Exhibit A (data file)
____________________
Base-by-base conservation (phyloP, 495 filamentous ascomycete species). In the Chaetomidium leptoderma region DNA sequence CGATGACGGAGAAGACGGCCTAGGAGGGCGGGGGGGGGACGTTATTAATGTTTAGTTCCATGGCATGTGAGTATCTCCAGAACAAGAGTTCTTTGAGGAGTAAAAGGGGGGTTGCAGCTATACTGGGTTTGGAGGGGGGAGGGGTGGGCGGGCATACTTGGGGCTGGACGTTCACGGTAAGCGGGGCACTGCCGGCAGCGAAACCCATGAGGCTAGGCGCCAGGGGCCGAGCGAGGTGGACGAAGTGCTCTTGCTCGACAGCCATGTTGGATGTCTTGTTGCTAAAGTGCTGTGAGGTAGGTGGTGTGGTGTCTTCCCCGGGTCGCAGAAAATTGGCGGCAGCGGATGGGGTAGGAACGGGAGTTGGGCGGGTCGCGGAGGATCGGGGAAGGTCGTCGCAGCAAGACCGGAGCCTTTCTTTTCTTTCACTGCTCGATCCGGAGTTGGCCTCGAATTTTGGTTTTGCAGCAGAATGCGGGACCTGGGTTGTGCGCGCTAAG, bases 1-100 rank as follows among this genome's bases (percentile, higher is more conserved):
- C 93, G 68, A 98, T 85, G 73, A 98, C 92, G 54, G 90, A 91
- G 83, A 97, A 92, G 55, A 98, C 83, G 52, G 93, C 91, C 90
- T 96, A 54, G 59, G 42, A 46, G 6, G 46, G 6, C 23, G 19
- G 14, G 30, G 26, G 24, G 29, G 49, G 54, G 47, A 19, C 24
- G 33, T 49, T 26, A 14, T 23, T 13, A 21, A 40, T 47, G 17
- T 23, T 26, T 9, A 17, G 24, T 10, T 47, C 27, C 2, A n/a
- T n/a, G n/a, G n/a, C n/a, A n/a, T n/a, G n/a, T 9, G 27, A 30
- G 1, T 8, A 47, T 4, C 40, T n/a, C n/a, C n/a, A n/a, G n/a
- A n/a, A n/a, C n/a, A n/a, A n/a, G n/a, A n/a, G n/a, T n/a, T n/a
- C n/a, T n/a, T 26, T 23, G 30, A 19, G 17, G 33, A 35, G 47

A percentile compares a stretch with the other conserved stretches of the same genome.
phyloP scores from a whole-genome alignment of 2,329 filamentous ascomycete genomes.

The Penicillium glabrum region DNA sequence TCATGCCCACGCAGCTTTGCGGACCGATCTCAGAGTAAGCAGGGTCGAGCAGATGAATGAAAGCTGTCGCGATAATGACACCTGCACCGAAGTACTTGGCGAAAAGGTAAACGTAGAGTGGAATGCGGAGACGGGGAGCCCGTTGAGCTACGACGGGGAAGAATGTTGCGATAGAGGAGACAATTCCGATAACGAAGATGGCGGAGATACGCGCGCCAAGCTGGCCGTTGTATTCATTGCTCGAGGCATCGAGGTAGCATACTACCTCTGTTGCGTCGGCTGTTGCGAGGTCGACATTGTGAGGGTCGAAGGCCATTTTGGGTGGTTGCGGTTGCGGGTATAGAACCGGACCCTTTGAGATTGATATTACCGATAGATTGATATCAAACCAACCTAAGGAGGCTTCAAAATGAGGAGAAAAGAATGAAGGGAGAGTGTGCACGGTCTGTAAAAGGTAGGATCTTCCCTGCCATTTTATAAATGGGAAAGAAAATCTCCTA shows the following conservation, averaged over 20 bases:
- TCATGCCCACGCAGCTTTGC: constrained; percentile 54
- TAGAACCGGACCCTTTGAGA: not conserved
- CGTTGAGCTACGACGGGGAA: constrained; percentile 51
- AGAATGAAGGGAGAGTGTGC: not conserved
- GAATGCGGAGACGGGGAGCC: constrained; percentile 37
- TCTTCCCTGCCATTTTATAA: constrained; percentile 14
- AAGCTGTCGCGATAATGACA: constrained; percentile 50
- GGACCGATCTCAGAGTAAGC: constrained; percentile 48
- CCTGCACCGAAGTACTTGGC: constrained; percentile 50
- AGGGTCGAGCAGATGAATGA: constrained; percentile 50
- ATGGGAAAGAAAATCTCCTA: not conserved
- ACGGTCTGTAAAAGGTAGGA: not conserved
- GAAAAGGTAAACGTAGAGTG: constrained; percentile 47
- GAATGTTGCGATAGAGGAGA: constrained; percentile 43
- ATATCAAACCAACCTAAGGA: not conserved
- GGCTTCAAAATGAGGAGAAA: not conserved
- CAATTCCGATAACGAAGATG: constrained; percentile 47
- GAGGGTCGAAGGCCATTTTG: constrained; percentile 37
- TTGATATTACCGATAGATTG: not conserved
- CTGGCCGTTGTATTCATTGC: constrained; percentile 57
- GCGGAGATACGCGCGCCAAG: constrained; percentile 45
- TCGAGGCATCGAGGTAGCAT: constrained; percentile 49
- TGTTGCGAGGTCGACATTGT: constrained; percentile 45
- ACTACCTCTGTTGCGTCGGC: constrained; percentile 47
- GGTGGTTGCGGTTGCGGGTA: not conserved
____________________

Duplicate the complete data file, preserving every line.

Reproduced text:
Base-by-base conservation (phyloP, 495 filamentous ascomycete species). In the Chaetomidium leptoderma region DNA sequence CGATGACGGAGAAGACGGCCTAGGAGGGCGGGGGGGGGACGTTATTAATGTTTAGTTCCATGGCATGTGAGTATCTCCAGAACAAGAGTTCTTTGAGGAGTAAAAGGGGGGTTGCAGCTATACTGGGTTTGGAGGGGGGAGGGGTGGGCGGGCATACTTGGGGCTGGACGTTCACGGTAAGCGGGGCACTGCCGGCAGCGAAACCCATGAGGCTAGGCGCCAGGGGCCGAGCGAGGTGGACGAAGTGCTCTTGCTCGACAGCCATGTTGGATGTCTTGTTGCTAAAGTGCTGTGAGGTAGGTGGTGTGGTGTCTTCCCCGGGTCGCAGAAAATTGGCGGCAGCGGATGGGGTAGGAACGGGAGTTGGGCGGGTCGCGGAGGATCGGGGAAGGTCGTCGCAGCAAGACCGGAGCCTTTCTTTTCTTTCACTGCTCGATCCGGAGTTGGCCTCGAATTTTGGTTTTGCAGCAGAATGCGGGACCTGGGTTGTGCGCGCTAAG, bases 1-100 rank as follows among this genome's bases (percentile, higher is more conserved):
- C 93, G 68, A 98, T 85, G 73, A 98, C 92, G 54, G 90, A 91
- G 83, A 97, A 92, G 55, A 98, C 83, G 52, G 93, C 91, C 90
- T 96, A 54, G 59, G 42, A 46, G 6, G 46, G 6, C 23, G 19
- G 14, G 30, G 26, G 24, G 29, G 49, G 54, G 47, A 19, C 24
- G 33, T 49, T 26, A 14, T 23, T 13, A 21, A 40, T 47, G 17
- T 23, T 26, T 9, A 17, G 24, T 10, T 47, C 27, C 2, A n/a
- T n/a, G n/a, G n/a, C n/a, A n/a, T n/a, G n/a, T 9, G 27, A 30
- G 1, T 8, A 47, T 4, C 40, T n/a, C n/a, C n/a, A n/a, G n/a
- A n/a, A n/a, C n/a, A n/a, A n/a, G n/a, A n/a, G n/a, T n/a, T n/a
- C n/a, T n/a, T 26, T 23, G 30, A 19, G 17, G 33, A 35, G 47

A percentile compares a stretch with the other conserved stretches of the same genome.
phyloP scores from a whole-genome alignment of 2,329 filamentous ascomycete genomes.

The Penicillium glabrum region DNA sequence TCATGCCCACGCAGCTTTGCGGACCGATCTCAGAGTAAGCAGGGTCGAGCAGATGAATGAAAGCTGTCGCGATAATGACACCTGCACCGAAGTACTTGGCGAAAAGGTAAACGTAGAGTGGAATGCGGAGACGGGGAGCCCGTTGAGCTACGACGGGGAAGAATGTTGCGATAGAGGAGACAATTCCGATAACGAAGATGGCGGAGATACGCGCGCCAAGCTGGCCGTTGTATTCATTGCTCGAGGCATCGAGGTAGCATACTACCTCTGTTGCGTCGGCTGTTGCGAGGTCGACATTGTGAGGGTCGAAGGCCATTTTGGGTGGTTGCGGTTGCGGGTATAGAACCGGACCCTTTGAGATTGATATTACCGATAGATTGATATCAAACCAACCTAAGGAGGCTTCAAAATGAGGAGAAAAGAATGAAGGGAGAGTGTGCACGGTCTGTAAAAGGTAGGATCTTCCCTGCCATTTTATAAATGGGAAAGAAAATCTCCTA shows the following conservation, averaged over 20 bases:
- TCATGCCCACGCAGCTTTGC: constrained; percentile 54
- TAGAACCGGACCCTTTGAGA: not conserved
- CGTTGAGCTACGACGGGGAA: constrained; percentile 51
- AGAATGAAGGGAGAGTGTGC: not conserved
- GAATGCGGAGACGGGGAGCC: constrained; percentile 37
- TCTTCCCTGCCATTTTATAA: constrained; percentile 14
- AAGCTGTCGCGATAATGACA: constrained; percentile 50
- GGACCGATCTCAGAGTAAGC: constrained; percentile 48
- CCTGCACCGAAGTACTTGGC: constrained; percentile 50
- AGGGTCGAGCAGATGAATGA: constrained; percentile 50
- ATGGGAAAGAAAATCTCCTA: not conserved
- ACGGTCTGTAAAAGGTAGGA: not conserved
- GAAAAGGTAAACGTAGAGTG: constrained; percentile 47
- GAATGTTGCGATAGAGGAGA: constrained; percentile 43
- ATATCAAACCAACCTAAGGA: not conserved
- GGCTTCAAAATGAGGAGAAA: not conserved
- CAATTCCGATAACGAAGATG: constrained; percentile 47
- GAGGGTCGAAGGCCATTTTG: constrained; percentile 37
- TTGATATTACCGATAGATTG: not conserved
- CTGGCCGTTGTATTCATTGC: constrained; percentile 57
- GCGGAGATACGCGCGCCAAG: constrained; percentile 45
- TCGAGGCATCGAGGTAGCAT: constrained; percentile 49
- TGTTGCGAGGTCGACATTGT: constrained; percentile 45
- ACTACCTCTGTTGCGTCGGC: constrained; percentile 47
- GGTGGTTGCGGTTGCGGGTA: not conserved